Is your child’s room overflowing with gifts? Or are you just trying to raise money for your favorite charity? If so, you probably don’t want people bringing gifts to your festivities. I’ve been there, and I’ve been worried about sounding rude or crass. The last thing I wanted was for guests to feel insulted. Fortunately, you can learn how to say “No Gifts” on the invitation.
- What You Need to Say No
- Steps to Saying “No Gifts”
- Learning How to Say “No Gifts” on the Invitation Isn’t Easy
What You Need to Say No
If you’re someone who doesn’t like to order people around, you probably are losing sleep over the prospect of telling guests not to bring gifts. But you don’t need a personality transplant to inform guests of your wishes. With the right wording, you can tell everyone to leave the presents behind.
All you need to do this is your invitations! When you’re writing out your invitations, include a note about gifts. If your party is advertised on social media, make mention of your request there as well.
Steps to Saying “No Gifts”
Are you ready to send out those invitations? Before you do, go through these steps. When you mail your invitations out, your guests will get the message about the presents.
Step One: Consider Your Reasons
You should always expect a few people to question your decision to say no to gifts. Therefore, you need to prepare yourself to give an explanation. Do you feel as if your home is too cluttered? Are you hoping for donations to a charity in your name?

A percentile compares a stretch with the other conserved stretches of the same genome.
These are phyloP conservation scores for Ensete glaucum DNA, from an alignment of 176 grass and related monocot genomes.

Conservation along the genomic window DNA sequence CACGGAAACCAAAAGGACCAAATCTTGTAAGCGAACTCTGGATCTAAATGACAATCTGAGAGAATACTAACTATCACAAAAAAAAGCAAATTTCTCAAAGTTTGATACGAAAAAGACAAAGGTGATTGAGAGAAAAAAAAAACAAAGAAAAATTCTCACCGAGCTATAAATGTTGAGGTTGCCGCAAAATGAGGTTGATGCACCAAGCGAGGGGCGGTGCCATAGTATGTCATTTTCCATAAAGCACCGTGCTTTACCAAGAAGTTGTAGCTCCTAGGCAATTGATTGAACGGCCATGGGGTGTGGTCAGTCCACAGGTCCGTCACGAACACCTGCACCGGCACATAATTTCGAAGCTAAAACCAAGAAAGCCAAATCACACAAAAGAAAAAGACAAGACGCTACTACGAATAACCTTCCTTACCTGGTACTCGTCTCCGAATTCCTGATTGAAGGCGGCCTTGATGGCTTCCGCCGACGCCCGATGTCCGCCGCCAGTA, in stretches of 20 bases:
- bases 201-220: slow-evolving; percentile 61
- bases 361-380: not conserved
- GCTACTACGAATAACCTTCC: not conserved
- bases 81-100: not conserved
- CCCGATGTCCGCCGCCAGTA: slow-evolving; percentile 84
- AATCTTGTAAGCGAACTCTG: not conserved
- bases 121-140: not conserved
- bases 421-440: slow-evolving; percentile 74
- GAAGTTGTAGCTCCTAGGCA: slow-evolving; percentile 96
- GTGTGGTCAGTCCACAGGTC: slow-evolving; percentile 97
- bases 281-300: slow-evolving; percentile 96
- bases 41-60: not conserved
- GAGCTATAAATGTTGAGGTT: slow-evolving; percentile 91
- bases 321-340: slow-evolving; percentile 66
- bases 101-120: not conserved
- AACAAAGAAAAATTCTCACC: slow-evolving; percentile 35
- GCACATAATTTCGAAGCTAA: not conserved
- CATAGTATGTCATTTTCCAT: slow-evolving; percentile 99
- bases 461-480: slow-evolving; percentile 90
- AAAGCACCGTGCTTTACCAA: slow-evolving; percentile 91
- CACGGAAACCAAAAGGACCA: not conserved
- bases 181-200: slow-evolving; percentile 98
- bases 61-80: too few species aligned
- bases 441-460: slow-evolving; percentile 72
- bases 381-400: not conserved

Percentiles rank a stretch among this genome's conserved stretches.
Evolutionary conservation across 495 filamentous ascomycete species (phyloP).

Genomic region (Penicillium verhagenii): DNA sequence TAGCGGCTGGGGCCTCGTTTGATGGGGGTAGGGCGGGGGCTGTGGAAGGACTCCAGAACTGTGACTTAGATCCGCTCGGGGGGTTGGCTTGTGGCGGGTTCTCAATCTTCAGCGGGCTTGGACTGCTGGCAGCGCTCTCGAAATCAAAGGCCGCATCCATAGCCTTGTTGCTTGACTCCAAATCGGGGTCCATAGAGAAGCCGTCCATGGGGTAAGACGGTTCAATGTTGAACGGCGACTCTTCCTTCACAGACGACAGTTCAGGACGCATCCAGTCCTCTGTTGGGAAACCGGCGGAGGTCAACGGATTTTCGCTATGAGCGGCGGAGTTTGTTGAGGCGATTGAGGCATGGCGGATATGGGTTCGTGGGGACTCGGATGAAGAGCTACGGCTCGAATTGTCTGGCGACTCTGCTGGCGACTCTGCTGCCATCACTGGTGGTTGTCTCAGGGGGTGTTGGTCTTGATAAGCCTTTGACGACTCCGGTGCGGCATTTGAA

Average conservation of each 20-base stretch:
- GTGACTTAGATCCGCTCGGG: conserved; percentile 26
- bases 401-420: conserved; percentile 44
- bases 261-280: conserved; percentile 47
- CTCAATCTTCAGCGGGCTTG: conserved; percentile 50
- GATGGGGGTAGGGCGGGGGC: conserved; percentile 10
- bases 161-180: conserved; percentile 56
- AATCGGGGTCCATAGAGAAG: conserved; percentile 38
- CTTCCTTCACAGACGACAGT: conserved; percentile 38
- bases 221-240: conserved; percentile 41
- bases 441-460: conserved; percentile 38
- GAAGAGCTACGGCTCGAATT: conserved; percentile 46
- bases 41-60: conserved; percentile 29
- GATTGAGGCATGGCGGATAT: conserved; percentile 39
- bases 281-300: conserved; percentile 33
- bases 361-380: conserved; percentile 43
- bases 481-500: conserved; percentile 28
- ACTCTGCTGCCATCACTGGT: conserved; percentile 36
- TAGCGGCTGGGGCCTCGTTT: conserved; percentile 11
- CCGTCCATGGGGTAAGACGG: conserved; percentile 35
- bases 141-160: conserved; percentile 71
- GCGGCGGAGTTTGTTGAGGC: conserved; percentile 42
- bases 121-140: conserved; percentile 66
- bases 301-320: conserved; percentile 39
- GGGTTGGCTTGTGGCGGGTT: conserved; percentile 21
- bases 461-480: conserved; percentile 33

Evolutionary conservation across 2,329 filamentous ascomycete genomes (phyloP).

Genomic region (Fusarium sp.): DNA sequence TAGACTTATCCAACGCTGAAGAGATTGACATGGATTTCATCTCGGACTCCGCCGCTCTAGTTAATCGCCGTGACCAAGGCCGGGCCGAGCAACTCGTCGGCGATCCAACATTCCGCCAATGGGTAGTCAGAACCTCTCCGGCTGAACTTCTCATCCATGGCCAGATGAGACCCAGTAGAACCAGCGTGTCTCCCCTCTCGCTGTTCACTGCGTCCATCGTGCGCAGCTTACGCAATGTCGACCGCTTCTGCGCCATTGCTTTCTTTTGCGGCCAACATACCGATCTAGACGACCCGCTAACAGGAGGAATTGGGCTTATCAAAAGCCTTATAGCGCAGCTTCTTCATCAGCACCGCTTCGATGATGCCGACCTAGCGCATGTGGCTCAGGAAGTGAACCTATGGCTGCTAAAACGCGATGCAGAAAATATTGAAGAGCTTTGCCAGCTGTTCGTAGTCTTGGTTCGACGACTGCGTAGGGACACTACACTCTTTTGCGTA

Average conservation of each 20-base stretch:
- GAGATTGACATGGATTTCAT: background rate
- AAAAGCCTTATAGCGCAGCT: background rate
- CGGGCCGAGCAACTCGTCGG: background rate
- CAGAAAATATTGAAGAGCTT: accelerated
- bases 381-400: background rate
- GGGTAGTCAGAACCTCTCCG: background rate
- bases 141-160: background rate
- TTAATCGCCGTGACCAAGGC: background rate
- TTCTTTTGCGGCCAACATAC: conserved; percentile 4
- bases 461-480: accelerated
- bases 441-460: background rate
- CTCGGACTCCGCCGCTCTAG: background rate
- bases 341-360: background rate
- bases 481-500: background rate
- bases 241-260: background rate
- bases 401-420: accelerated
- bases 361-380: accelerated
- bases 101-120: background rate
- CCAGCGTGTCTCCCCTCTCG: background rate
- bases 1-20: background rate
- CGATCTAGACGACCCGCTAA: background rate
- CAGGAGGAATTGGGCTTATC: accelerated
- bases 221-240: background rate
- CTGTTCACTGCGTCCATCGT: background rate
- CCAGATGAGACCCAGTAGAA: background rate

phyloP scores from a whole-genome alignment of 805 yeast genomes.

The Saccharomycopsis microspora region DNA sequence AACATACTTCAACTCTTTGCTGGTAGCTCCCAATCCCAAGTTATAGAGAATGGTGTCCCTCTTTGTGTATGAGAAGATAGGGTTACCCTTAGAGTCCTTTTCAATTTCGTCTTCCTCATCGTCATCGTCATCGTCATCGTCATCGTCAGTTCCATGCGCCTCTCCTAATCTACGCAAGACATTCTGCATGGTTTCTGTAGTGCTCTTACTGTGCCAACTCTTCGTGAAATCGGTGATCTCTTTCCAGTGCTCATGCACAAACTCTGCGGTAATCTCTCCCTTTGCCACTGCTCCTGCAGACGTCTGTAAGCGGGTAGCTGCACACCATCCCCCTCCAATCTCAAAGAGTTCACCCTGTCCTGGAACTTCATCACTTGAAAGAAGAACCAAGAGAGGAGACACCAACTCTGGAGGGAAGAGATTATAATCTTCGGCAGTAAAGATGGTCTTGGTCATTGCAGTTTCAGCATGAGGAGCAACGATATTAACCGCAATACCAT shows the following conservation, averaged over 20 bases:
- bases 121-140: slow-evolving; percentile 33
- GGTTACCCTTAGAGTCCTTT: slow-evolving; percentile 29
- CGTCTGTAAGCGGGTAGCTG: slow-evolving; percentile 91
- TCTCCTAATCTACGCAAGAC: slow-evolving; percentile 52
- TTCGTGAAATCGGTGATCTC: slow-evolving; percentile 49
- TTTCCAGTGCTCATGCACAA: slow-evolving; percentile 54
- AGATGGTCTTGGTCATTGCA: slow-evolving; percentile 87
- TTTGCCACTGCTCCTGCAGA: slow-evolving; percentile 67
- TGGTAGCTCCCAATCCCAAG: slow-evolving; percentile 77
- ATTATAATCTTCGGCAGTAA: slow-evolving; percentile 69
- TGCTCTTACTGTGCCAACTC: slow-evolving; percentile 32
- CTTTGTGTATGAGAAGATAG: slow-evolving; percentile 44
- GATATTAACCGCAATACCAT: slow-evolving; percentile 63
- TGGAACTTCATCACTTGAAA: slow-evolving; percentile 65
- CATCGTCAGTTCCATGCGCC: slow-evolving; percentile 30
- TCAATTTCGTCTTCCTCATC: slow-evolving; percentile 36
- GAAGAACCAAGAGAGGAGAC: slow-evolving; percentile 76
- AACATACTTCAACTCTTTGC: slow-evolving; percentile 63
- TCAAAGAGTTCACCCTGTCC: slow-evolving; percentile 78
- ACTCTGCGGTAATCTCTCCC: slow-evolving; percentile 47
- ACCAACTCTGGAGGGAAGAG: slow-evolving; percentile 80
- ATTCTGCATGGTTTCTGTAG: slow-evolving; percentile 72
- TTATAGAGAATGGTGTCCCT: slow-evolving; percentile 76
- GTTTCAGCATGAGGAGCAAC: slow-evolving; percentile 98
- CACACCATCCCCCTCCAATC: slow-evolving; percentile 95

Really think about your reasons and consider how you can convey those reasons to friends and family members. If they can understand why you don’t want gifts, your attendees are more likely to comply with your wishes. You don’t need to write a page about your reasons, but a few sentences can get the point across. If someone asks about your decision, you should be ready to respond.
Step Two: Know Your Audience
The way you address your guests depends on your relationship with them. If you are having a formal event with a diverse guest list, you should keep your invitation succinct and eloquent. You might say something like, “We kindly request that you don’t bring gifts.”
However, if your party is a small event with close friends and family members, you can make your statement more playful. For example, you might say, “We’re downsizing our crazy household. No present is the best present you can give us!” Word your invitation in a way that appeals to your audience and makes them feel comfortable. If you don’t, you risk offending some of your guests.